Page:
Printing with flexographic technology involves directly applying ink to a printing plate, which is then transferred to the substrate. The printing plate is made of a layer of rubber that has been cured or hardened to the correct thickness. The rubber layer is then applied over the surface of the printing cylinder and inked with a flexible roller or paper web.
The inked image on the printing plate is then pressed onto the substrate. The most common method used to print a design on a substrate is by means of a printing press.
Importance of ink drying process of flexo inks
Ink drying method plays an important role in the quality of printed materials. The reason for this is that the ink must be perfectly dried in order to produce a perfect print. A printing ink’s structure should be adequate for rapid drying and anchoring on the substrate after printing, while avoiding drying on the press during operation or short standstills.
Slow drying will result in blurred images because the ink spreads over the paper. When it dries quickly, it won’t spread on the paper and will form a clear image.
Between the last printing unit and winding, the drying process must be completed. Printing inks have different drying mechanisms depending on the following factors:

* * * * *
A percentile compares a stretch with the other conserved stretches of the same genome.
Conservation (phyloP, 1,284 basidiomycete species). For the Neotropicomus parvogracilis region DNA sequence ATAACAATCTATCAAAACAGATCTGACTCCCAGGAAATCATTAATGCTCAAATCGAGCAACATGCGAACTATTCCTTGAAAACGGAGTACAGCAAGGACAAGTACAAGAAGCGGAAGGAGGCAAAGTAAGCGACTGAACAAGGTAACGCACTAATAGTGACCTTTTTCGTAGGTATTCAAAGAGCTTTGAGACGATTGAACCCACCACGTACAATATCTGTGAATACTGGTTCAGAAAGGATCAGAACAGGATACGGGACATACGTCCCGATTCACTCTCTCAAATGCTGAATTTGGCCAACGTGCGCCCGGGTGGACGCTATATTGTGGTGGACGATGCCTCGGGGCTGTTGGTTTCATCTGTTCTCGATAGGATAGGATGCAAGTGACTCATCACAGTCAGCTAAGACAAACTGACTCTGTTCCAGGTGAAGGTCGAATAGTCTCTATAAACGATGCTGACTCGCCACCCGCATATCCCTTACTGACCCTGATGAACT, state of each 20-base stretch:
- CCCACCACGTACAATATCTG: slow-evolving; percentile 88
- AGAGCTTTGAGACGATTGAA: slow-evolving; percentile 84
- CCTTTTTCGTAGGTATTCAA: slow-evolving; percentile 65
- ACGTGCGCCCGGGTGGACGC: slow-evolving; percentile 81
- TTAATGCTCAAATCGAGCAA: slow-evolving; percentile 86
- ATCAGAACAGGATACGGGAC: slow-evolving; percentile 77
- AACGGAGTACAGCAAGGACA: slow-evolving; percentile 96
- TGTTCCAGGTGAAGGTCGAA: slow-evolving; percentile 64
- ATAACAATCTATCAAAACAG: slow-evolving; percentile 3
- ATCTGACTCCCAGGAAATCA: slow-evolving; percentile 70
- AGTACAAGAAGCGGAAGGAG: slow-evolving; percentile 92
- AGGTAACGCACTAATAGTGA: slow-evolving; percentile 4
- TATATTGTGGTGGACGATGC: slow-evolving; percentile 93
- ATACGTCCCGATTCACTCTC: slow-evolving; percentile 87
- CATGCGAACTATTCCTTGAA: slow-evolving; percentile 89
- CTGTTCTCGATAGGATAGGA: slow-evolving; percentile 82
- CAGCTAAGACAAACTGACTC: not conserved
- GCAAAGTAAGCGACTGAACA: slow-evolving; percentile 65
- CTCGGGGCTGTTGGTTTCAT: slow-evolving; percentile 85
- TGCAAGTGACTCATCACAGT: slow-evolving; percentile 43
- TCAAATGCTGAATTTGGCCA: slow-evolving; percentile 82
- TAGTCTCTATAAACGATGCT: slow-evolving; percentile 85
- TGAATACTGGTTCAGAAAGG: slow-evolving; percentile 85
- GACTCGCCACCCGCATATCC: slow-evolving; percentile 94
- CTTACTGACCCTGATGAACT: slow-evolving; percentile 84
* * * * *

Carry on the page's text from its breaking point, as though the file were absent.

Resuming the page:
1. Method of printing (offset, gravure, flexography, etc.)
2. The type of printing ink (liquid, paste, water or organic solvent-based, radiation-cured, etc.)
3. Speed of printing machines.
4. Printing materials substrates (paper, foils, plastics, etc.)
5. The type of the printed product (packaging printing, commercial printing, etc.)
6. The characteristics of the dryer systems (hot air, cured systems, IR, etc.,)
These are three general Drying methods for printing inks in flexography.
Ink compositions contain solvents that quickly evaporate after printing and separate from the ink. Heaters are used to accomplish this process during production.
The carrier viscosity of the printing ink determines this type of drying.
As the ink droplets penetrate the carrier, the carrier is dewatered as the ink droplets absorption occurs.
Ultraviolet (UV) Curing
UV inks are cured through a chemical polymerization reaction triggered by UV radiation, so only UV-curing machines can be used to print with them.
There are many applications for UV curing inks, including labels, decorative films, protective films, decorative foils, and packaging materials.